The Treasured Memory
A Favorite Bedtime Story
I often wonder about what my children will remember from their childhood.
Any sweet memories I have of being little all involve my abuela. My grandmother is the one who raised me and when I think of the days of being a small child, it is her face I see and her voice I hear.
Bedtime was a favorite part of my day; my abuela made it that way. As it grew dark outside, my grandmother would gather my younger siblings and she’d set us all in one bathtub to soak while she’d watch over us and sing a sweet Spanish song.
She’d help us dry off and get into our pajamas, and when we were ready for bed, my grandmother would have us stand on our beds as she’d tightly twirl a blanket around us. We’d giggle as we’d be wrapped up tighter than a moth in a cocoon.
After we were washed and dried and wrapped, she’d lay us down and begin to tell us a story. Since my grandmother came to this country when she was almost 60-years-old, all of her stories were richly Latin.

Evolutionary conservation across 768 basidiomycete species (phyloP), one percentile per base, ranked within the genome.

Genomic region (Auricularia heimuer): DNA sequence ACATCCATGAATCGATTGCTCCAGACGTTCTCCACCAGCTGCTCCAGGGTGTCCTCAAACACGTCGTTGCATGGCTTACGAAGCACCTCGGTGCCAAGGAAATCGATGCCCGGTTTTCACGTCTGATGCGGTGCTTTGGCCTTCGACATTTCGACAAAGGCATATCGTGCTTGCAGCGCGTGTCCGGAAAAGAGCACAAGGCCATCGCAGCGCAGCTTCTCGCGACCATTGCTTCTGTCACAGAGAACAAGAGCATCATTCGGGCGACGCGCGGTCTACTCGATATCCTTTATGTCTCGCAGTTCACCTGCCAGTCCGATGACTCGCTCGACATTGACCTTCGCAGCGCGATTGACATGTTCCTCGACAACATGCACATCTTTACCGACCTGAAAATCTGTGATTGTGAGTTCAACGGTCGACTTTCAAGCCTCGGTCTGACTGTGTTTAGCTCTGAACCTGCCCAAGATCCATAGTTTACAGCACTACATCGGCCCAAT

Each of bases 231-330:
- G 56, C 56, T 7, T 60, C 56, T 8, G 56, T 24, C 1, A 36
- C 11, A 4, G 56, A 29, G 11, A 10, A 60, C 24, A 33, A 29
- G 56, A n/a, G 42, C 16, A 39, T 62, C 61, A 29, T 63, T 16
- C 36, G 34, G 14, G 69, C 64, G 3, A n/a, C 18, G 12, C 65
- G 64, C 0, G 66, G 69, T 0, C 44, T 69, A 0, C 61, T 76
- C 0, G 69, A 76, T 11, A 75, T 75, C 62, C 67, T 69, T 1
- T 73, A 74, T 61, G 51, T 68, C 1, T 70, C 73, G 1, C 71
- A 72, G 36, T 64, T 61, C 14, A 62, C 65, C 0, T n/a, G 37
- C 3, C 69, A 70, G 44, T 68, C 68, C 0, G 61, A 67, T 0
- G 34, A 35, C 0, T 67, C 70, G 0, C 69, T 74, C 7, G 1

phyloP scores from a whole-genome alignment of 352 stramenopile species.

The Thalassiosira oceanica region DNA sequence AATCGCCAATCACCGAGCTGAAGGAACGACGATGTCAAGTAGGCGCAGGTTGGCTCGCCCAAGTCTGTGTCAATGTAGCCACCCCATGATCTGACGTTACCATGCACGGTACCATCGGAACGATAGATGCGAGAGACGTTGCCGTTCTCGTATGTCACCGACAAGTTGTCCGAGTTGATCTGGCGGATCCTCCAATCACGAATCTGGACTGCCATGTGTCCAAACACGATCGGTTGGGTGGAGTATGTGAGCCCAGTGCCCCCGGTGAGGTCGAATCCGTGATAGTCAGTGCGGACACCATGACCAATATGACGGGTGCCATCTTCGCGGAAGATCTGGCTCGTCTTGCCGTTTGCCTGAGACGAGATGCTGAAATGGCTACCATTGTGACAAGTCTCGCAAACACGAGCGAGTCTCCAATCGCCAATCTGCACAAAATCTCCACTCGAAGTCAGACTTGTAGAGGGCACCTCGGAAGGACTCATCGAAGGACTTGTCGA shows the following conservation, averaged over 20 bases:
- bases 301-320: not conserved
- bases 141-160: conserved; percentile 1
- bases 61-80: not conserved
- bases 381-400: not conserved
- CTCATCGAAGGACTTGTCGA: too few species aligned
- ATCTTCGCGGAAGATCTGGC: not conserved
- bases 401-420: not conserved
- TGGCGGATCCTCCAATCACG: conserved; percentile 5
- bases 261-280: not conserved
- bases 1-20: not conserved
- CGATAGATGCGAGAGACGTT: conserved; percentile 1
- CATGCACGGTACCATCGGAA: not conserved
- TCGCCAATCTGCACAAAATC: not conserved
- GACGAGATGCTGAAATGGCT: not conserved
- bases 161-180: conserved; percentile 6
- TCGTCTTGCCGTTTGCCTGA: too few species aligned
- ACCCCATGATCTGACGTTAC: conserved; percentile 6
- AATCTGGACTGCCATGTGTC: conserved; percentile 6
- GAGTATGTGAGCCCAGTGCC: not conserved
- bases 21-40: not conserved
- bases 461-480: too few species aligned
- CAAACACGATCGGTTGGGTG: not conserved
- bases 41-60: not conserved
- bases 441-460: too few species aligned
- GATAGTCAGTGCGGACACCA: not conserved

There was one tale in particular that I begged for each night. I barely remember the full story, but I do remember how I loved to hear my abuela tell it. It was about a little frog who lived in a stream and a little girl that came to the river to wash her family’s clothes.
I always imagined myself as that little girl. This little girl thought herself very ugly, and each day as she’d wash the clothes, she’d cry over her misfortune of not being born beautiful and her tears would fall into the stream and be carried down the river.
One day this little girl’s tears made their way to the frog that lived in the water. This frog also felt he was ugly. He was so moved by the little girl’s pain and understood her unhappiness so well, that he made her beautiful. When the little girl saw her beautiful reflection in the stream, she was so happy at how lovely the frog had made her that she picked him up in her hand, and not caring that he was ugly, kissed him.
Her kiss turned him into a handsome young man and together they were happy and never lonely again.
I have such a rich, full memory of these times with my abuela, and it’s that reminder of how only 15 minutes in a day can turn into a memory my children will talk about fifty years from now, that keeps me from never saying no when my youngest asks me to sit and read with him.
No matter how busy I am, how many dishes there are in the sink, how many baskets full of laundry to be folded, I never say no.